Fig. 8.3 Effect of surface condition on the coefficient of adhesive friction with natural and synthetic rubber using new and bald tyre treads opposes the movement of the tyre. Under ideal road conditions and the amount of deformable rubber actually in contact with the road maximized for a given contact path area, the retarding force which can be generated between the tyre and ground can equal the vertical load the wheel supports. In other words, the coefficient of adhesive friction can reach a value of 1.0. However, any deterioration in surface roughness due to surface ridges being worn, or chip-pings becoming submerged in asphalt, or the slightest amount of wetness completely changes the situation. A smooth bald tyre will not be able to grip the contour of the road, whereas the tyre with a good tread pattern will easily cope and maintain a relatively high value of retardant force.

When transmitting tractive or braking forces, the tyre is operating with slip or creep. It is believed that the maximum friction is developed when a maximum number of individual tread elements are creeping at or near an optimum speed relative to the ground. The distribution by each element of the tread is not equal nor is it uniform throughout the contact patch. The frictional forces developed depend upon the pressure distribution within the contact patch area and the creep effects. Once bodily slippage begins to occur in one region of the contact area, the progression to the fully sliding condition of the contact area as a whole is extremely rapid.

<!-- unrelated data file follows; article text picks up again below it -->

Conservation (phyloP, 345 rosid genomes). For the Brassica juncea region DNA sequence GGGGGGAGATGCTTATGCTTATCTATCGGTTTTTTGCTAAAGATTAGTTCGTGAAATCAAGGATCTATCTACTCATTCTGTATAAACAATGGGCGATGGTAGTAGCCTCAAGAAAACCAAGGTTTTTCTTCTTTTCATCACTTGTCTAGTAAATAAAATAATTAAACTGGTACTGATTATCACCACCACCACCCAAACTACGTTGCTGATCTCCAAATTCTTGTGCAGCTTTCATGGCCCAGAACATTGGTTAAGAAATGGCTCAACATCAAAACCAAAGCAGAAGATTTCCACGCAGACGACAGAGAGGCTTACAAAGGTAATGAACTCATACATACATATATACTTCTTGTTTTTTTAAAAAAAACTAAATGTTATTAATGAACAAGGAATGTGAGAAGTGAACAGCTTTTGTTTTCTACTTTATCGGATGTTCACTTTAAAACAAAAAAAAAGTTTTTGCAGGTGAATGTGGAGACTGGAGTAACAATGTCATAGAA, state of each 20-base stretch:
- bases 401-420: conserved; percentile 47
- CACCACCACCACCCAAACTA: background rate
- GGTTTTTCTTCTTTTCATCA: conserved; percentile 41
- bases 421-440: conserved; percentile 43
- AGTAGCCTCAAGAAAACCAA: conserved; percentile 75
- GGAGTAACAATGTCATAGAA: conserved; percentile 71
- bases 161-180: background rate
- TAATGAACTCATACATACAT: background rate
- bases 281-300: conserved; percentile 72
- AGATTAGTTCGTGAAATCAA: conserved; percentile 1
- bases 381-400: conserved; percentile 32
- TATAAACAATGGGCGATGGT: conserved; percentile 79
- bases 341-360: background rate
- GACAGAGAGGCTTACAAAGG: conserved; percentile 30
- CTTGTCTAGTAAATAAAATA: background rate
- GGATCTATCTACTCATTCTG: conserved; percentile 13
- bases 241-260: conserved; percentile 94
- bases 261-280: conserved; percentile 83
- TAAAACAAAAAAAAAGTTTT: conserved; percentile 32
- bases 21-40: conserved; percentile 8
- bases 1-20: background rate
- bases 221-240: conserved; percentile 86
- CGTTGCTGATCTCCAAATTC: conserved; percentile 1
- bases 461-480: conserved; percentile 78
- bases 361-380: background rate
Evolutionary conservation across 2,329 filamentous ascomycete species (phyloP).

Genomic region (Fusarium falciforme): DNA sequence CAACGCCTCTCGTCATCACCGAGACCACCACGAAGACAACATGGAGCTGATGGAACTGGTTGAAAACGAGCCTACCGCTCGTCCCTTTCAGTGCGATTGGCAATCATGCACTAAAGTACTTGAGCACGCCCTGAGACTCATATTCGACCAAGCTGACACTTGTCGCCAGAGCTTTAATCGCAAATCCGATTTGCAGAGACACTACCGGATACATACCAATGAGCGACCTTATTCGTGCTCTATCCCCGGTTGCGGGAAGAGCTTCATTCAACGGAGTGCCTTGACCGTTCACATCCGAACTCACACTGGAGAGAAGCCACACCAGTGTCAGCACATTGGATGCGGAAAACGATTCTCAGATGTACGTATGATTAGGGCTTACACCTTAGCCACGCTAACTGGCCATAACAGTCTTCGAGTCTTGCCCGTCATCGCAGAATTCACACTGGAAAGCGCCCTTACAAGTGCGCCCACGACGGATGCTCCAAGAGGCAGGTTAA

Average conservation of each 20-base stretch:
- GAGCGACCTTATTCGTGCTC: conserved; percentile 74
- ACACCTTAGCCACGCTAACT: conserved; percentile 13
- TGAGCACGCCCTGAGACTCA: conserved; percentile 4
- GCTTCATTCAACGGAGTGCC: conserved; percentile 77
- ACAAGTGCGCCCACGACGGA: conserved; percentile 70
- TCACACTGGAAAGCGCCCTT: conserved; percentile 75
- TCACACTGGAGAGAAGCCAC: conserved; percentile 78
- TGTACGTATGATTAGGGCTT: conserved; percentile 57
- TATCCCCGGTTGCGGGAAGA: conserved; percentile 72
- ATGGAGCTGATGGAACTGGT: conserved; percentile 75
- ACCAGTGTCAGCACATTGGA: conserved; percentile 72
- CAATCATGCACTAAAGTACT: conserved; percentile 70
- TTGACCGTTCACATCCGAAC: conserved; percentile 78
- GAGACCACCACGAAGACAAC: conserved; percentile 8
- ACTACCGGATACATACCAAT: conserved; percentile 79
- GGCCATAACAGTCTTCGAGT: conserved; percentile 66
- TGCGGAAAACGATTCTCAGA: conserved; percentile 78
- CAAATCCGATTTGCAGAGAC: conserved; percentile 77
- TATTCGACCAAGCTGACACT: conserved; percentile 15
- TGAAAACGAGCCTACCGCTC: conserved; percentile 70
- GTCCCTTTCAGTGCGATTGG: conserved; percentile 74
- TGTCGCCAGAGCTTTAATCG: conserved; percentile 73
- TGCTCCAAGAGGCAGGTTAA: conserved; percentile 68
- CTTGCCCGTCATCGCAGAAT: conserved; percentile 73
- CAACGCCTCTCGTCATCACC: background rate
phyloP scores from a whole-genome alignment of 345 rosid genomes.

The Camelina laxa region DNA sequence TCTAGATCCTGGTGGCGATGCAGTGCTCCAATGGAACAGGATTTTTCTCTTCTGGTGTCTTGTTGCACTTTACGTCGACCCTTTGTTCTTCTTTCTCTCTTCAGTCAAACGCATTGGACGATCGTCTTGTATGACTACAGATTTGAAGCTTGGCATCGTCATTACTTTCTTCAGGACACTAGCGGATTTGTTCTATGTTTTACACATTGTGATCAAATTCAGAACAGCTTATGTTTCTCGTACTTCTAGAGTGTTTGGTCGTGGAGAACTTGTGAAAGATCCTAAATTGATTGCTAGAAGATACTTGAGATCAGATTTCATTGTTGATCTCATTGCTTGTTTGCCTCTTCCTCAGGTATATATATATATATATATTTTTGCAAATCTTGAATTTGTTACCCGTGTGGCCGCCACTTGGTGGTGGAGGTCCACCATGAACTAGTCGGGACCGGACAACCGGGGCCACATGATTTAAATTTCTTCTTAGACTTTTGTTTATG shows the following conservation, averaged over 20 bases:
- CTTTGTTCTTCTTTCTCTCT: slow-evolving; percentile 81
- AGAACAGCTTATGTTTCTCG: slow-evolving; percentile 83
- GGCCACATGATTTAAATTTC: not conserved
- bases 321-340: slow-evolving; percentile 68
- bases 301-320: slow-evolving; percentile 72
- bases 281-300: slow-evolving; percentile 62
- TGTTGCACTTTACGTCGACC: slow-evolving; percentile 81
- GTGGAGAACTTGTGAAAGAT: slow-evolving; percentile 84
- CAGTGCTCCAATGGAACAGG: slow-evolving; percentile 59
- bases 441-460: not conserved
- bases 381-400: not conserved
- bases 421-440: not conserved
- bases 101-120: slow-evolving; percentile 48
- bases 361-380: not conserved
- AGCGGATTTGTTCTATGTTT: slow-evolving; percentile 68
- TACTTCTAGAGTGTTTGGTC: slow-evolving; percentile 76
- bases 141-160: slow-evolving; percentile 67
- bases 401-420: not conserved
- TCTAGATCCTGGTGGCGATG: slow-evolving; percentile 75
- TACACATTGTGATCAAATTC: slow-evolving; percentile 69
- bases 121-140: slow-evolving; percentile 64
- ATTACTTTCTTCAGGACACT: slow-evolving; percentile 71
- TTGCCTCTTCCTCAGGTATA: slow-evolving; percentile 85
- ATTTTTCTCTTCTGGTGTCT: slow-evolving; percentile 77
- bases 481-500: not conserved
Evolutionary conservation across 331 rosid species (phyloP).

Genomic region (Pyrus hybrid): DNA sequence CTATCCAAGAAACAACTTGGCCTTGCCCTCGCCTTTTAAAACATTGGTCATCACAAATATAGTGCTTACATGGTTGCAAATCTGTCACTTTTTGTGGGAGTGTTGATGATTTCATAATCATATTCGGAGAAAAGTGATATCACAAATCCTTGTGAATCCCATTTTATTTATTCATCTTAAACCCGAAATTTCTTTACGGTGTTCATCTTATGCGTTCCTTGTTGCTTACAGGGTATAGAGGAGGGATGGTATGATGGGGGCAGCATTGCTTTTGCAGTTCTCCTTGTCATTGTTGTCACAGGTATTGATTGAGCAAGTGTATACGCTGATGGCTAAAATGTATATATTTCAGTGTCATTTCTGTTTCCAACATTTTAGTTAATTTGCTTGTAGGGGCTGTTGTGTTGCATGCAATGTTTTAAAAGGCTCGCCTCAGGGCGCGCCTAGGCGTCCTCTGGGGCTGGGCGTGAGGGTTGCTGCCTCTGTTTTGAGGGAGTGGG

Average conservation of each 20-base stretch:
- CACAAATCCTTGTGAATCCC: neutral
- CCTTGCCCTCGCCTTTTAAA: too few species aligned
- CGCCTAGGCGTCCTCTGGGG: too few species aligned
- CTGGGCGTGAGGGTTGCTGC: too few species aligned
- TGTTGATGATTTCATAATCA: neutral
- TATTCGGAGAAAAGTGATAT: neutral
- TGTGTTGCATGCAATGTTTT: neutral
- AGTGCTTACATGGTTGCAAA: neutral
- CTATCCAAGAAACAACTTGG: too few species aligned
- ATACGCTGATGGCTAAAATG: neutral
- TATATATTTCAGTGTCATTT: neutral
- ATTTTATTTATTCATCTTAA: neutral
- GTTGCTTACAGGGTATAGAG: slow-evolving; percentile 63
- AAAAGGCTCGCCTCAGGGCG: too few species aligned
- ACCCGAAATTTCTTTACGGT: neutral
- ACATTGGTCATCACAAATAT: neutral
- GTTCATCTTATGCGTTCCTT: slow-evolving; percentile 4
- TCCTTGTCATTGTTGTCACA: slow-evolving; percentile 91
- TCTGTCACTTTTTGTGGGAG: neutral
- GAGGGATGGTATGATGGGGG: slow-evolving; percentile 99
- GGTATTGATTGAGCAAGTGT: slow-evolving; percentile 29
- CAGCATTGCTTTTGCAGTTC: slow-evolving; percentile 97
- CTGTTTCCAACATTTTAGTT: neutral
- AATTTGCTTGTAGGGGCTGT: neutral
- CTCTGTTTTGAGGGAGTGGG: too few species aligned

Under locked wheel conditions, the relative sliding speed between a tyre tread and the road is the speed of the vehicle. If, however, the braking is such that the wheels are still rotating, the actual speed between the tyre tread and the road must be less than that of the vehicle. Even on surfaces giving good braking when wet, maximum coefficients occur at around 10-20% slip. This means that the actual speed between the tyre tread and the road is around one eighth of the vehicle speed or less. Under these conditions, it is possible to visualize that the high initial peak value occurs because the actual tyre ground relative speed relates to a locked wheel condition at a very low vehicle speed (Fig. 8.3).

The ability to utilize initial peak retardation under controlled conditions is a real practical asset to vehicle retardation and, because the tyre is still rolling, to vehicle directional control.

Braking effectiveness can therefore be controlled and improved if the wheels are prevented from completely locking in contrast to the wheels actually being locked when the brakes are applied. Thus when braking from different speeds (Fig. 8.4) it can be seen that the unlocked wheels produce a higher peak coefficient of adhesive friction as opposed to the locked condition which generates only a sliding coefficient of adhesive friction. In both situations the coefficient of adhesive friction decreases as the speed from which braking first commences increases.

Tread on wet concrete

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1 1

Speed Ifcm/h}

AO 60 BO 100

Speed Ifcm/h}

Fig. 8.4 Effect of speed on both peak and sliding coefficient of adhesive friction